US5301317A (en) * 1992-04-27 1994-04-05 International Business Machines Corporation System for adapting query optimization effort to expected execution time
US5325525A (en) * 1991-04-04 1994-06-28 Hewlett-Packard Company Method of automatically controlling the allocation of resources of a parallel processor computer system by calculating a minimum execution time of a task and scheduling subtasks against resources to execute the task in the minimum time
US5335345A (en) * 1990-04-11 1994-08-02 Bell Communications Research, Inc. Dynamic query optimization using partial information
US5357630A (en) * 1991-10-21 1994-10-18 Motorola, Inc. Name resolution method for a distributed data base management system
US5363505A (en) * 1990-05-16 1994-11-08 International Business Machines Corporation Local and global commit scopes tailored to work units
US5367675A (en) * 1991-12-13 1994-11-22 International Business Machines Corporation Computer automated system and method for optimizing the processing of a query in a relational database system by merging subqueries with the query
US5367677A (en) * 1990-05-11 1994-11-22 Thinking Machines Corporation System for iterated generation from an array of records of a posting file with row segments based on column entry value ranges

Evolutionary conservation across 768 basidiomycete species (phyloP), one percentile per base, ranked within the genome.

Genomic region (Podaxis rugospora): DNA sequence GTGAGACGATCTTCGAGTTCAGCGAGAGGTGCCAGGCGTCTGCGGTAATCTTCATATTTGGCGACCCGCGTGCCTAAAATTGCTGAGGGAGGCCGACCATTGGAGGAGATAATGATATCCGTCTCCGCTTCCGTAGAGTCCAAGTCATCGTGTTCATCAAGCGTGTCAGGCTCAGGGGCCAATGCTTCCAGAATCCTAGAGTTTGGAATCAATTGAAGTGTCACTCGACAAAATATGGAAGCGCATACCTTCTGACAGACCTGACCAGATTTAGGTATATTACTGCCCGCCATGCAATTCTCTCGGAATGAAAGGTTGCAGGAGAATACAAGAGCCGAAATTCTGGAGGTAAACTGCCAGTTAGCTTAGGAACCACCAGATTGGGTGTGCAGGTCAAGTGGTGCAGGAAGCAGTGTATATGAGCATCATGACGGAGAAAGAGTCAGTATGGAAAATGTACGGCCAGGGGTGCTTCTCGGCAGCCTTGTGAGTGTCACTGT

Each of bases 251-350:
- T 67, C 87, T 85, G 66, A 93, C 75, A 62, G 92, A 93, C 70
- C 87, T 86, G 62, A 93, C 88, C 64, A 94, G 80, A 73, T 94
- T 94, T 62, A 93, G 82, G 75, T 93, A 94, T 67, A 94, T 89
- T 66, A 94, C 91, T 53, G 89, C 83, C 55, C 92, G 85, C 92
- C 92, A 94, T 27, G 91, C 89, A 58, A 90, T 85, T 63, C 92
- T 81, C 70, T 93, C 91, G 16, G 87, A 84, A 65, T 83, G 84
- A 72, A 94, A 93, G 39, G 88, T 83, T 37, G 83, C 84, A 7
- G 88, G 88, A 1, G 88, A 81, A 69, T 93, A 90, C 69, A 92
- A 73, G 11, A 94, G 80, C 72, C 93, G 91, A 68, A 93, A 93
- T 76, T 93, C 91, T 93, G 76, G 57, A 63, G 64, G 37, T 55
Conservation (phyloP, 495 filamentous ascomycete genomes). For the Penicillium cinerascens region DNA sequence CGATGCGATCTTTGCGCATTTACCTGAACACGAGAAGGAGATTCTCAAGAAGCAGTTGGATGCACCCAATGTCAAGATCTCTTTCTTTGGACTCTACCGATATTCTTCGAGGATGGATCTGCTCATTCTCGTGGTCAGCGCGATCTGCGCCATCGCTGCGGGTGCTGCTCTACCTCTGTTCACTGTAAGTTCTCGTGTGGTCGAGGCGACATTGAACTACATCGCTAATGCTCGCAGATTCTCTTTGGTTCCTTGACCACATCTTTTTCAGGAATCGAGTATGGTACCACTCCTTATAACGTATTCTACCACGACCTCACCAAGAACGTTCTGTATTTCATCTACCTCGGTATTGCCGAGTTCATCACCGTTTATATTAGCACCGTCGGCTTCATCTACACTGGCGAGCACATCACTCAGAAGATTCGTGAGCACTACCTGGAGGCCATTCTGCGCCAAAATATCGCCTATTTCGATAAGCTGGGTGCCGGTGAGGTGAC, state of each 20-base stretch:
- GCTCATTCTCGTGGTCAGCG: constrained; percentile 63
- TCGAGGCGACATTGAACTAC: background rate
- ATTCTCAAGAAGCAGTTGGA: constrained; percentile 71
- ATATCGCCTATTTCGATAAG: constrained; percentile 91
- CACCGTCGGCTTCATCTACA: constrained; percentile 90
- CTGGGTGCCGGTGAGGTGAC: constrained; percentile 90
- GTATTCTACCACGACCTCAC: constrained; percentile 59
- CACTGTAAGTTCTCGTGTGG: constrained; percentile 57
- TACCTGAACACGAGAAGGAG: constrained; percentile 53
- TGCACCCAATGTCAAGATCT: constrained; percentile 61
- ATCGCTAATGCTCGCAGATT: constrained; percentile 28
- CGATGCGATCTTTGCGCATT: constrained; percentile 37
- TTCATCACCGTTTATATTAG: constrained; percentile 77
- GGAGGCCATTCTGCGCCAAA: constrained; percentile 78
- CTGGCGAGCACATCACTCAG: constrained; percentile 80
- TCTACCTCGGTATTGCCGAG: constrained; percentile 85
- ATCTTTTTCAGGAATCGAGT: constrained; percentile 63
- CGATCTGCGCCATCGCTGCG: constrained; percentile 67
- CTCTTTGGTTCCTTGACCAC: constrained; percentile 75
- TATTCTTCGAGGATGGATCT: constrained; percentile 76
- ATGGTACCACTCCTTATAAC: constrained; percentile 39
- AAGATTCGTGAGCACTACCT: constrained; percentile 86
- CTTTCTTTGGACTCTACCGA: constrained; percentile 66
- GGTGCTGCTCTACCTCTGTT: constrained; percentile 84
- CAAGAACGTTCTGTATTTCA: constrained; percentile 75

US5379419A (en) * 1990-12-07 1995-01-03 Digital Equipment Corporation Methods and apparatus for accesssing non-relational data files using relational queries
US5386557A (en) * 1989-10-13 1995-01-31 International Business Machines Corporation Enforcement of referential constraints in a database system
US5388255A (en) * 1991-12-19 1995-02-07 Wang Laboratories, Inc. System for updating local views from a global database using time stamps to determine when a change has occurred
WO1995009395A1 (en) * 1993-09-27 1995-04-06 Oracle Corporation Method and apparatus for parallel processing in a database system
US5408619A (en) * 1987-09-08 1995-04-18 Digital Equipment Corporation Naming service database updating technique
US5412806A (en) * 1992-08-20 1995-05-02 Hewlett-Packard Company Calibration of logical cost formulae for queries in a heterogeneous DBMS using synthetic database
US5423035A (en) * 1992-12-23 1995-06-06 Hughes Aircraft Company Method for evaluating relational database queries with automatic indexing and ordering of join components